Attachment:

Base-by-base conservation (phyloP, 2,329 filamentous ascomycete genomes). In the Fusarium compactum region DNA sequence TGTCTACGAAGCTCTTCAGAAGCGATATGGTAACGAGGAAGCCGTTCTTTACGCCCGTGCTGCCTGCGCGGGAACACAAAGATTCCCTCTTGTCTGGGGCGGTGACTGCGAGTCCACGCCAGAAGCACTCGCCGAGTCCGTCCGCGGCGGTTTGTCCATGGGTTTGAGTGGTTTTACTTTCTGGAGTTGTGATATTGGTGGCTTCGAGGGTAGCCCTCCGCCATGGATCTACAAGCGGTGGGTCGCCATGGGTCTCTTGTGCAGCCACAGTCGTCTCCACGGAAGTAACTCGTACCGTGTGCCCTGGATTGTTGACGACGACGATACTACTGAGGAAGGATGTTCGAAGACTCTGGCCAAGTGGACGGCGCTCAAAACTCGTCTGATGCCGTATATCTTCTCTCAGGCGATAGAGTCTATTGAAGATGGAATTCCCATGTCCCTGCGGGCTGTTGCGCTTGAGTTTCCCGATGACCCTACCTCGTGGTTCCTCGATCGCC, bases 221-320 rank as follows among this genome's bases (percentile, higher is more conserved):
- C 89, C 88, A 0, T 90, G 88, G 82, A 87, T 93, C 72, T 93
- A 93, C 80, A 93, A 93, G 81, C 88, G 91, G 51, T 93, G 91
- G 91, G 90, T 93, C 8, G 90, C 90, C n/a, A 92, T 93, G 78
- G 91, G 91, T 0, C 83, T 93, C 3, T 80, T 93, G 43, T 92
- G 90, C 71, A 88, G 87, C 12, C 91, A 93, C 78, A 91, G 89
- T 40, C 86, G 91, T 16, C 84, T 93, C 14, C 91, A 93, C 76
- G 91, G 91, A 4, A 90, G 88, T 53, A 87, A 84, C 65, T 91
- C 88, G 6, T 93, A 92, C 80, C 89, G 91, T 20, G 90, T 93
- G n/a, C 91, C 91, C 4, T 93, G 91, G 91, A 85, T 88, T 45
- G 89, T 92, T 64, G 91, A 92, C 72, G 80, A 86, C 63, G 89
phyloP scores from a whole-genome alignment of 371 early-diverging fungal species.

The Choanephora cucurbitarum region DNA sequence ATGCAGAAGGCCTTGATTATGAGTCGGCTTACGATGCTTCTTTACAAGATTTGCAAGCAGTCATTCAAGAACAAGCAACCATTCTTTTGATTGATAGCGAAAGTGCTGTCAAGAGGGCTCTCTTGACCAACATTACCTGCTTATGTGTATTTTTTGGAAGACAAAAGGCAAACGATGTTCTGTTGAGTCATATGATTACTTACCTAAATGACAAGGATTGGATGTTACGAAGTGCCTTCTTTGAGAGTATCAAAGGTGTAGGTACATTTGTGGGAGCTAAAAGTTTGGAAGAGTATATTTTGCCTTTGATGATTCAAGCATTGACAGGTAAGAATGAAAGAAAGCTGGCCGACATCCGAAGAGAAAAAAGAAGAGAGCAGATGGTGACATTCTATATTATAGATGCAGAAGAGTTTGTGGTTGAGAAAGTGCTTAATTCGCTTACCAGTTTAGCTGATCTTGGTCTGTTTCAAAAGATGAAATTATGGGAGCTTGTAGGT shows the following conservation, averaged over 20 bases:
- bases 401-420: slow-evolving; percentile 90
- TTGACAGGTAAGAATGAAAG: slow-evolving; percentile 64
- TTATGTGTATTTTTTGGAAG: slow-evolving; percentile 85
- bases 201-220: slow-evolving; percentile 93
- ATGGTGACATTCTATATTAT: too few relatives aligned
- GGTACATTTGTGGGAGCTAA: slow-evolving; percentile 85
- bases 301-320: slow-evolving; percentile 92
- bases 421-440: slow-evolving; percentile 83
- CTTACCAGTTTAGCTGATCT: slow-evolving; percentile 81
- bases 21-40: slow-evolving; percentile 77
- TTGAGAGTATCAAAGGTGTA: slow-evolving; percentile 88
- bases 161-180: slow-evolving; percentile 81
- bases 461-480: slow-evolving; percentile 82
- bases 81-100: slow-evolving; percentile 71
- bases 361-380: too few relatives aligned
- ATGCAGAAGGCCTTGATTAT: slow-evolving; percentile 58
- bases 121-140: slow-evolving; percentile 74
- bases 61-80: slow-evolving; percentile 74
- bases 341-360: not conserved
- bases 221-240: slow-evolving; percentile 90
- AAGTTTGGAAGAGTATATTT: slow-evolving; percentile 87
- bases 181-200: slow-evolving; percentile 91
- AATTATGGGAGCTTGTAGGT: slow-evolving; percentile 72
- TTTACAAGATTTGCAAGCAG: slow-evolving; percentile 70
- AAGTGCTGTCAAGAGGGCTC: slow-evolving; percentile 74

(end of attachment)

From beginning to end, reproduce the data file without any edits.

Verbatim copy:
Base-by-base conservation (phyloP, 2,329 filamentous ascomycete genomes). In the Fusarium compactum region DNA sequence TGTCTACGAAGCTCTTCAGAAGCGATATGGTAACGAGGAAGCCGTTCTTTACGCCCGTGCTGCCTGCGCGGGAACACAAAGATTCCCTCTTGTCTGGGGCGGTGACTGCGAGTCCACGCCAGAAGCACTCGCCGAGTCCGTCCGCGGCGGTTTGTCCATGGGTTTGAGTGGTTTTACTTTCTGGAGTTGTGATATTGGTGGCTTCGAGGGTAGCCCTCCGCCATGGATCTACAAGCGGTGGGTCGCCATGGGTCTCTTGTGCAGCCACAGTCGTCTCCACGGAAGTAACTCGTACCGTGTGCCCTGGATTGTTGACGACGACGATACTACTGAGGAAGGATGTTCGAAGACTCTGGCCAAGTGGACGGCGCTCAAAACTCGTCTGATGCCGTATATCTTCTCTCAGGCGATAGAGTCTATTGAAGATGGAATTCCCATGTCCCTGCGGGCTGTTGCGCTTGAGTTTCCCGATGACCCTACCTCGTGGTTCCTCGATCGCC, bases 221-320 rank as follows among this genome's bases (percentile, higher is more conserved):
- C 89, C 88, A 0, T 90, G 88, G 82, A 87, T 93, C 72, T 93
- A 93, C 80, A 93, A 93, G 81, C 88, G 91, G 51, T 93, G 91
- G 91, G 90, T 93, C 8, G 90, C 90, C n/a, A 92, T 93, G 78
- G 91, G 91, T 0, C 83, T 93, C 3, T 80, T 93, G 43, T 92
- G 90, C 71, A 88, G 87, C 12, C 91, A 93, C 78, A 91, G 89
- T 40, C 86, G 91, T 16, C 84, T 93, C 14, C 91, A 93, C 76
- G 91, G 91, A 4, A 90, G 88, T 53, A 87, A 84, C 65, T 91
- C 88, G 6, T 93, A 92, C 80, C 89, G 91, T 20, G 90, T 93
- G n/a, C 91, C 91, C 4, T 93, G 91, G 91, A 85, T 88, T 45
- G 89, T 92, T 64, G 91, A 92, C 72, G 80, A 86, C 63, G 89
phyloP scores from a whole-genome alignment of 371 early-diverging fungal species.

The Choanephora cucurbitarum region DNA sequence ATGCAGAAGGCCTTGATTATGAGTCGGCTTACGATGCTTCTTTACAAGATTTGCAAGCAGTCATTCAAGAACAAGCAACCATTCTTTTGATTGATAGCGAAAGTGCTGTCAAGAGGGCTCTCTTGACCAACATTACCTGCTTATGTGTATTTTTTGGAAGACAAAAGGCAAACGATGTTCTGTTGAGTCATATGATTACTTACCTAAATGACAAGGATTGGATGTTACGAAGTGCCTTCTTTGAGAGTATCAAAGGTGTAGGTACATTTGTGGGAGCTAAAAGTTTGGAAGAGTATATTTTGCCTTTGATGATTCAAGCATTGACAGGTAAGAATGAAAGAAAGCTGGCCGACATCCGAAGAGAAAAAAGAAGAGAGCAGATGGTGACATTCTATATTATAGATGCAGAAGAGTTTGTGGTTGAGAAAGTGCTTAATTCGCTTACCAGTTTAGCTGATCTTGGTCTGTTTCAAAAGATGAAATTATGGGAGCTTGTAGGT shows the following conservation, averaged over 20 bases:
- bases 401-420: slow-evolving; percentile 90
- TTGACAGGTAAGAATGAAAG: slow-evolving; percentile 64
- TTATGTGTATTTTTTGGAAG: slow-evolving; percentile 85
- bases 201-220: slow-evolving; percentile 93
- ATGGTGACATTCTATATTAT: too few relatives aligned
- GGTACATTTGTGGGAGCTAA: slow-evolving; percentile 85
- bases 301-320: slow-evolving; percentile 92
- bases 421-440: slow-evolving; percentile 83
- CTTACCAGTTTAGCTGATCT: slow-evolving; percentile 81
- bases 21-40: slow-evolving; percentile 77
- TTGAGAGTATCAAAGGTGTA: slow-evolving; percentile 88
- bases 161-180: slow-evolving; percentile 81
- bases 461-480: slow-evolving; percentile 82
- bases 81-100: slow-evolving; percentile 71
- bases 361-380: too few relatives aligned
- ATGCAGAAGGCCTTGATTAT: slow-evolving; percentile 58
- bases 121-140: slow-evolving; percentile 74
- bases 61-80: slow-evolving; percentile 74
- bases 341-360: not conserved
- bases 221-240: slow-evolving; percentile 90
- AAGTTTGGAAGAGTATATTT: slow-evolving; percentile 87
- bases 181-200: slow-evolving; percentile 91
- AATTATGGGAGCTTGTAGGT: slow-evolving; percentile 72
- TTTACAAGATTTGCAAGCAG: slow-evolving; percentile 70
- AAGTGCTGTCAAGAGGGCTC: slow-evolving; percentile 74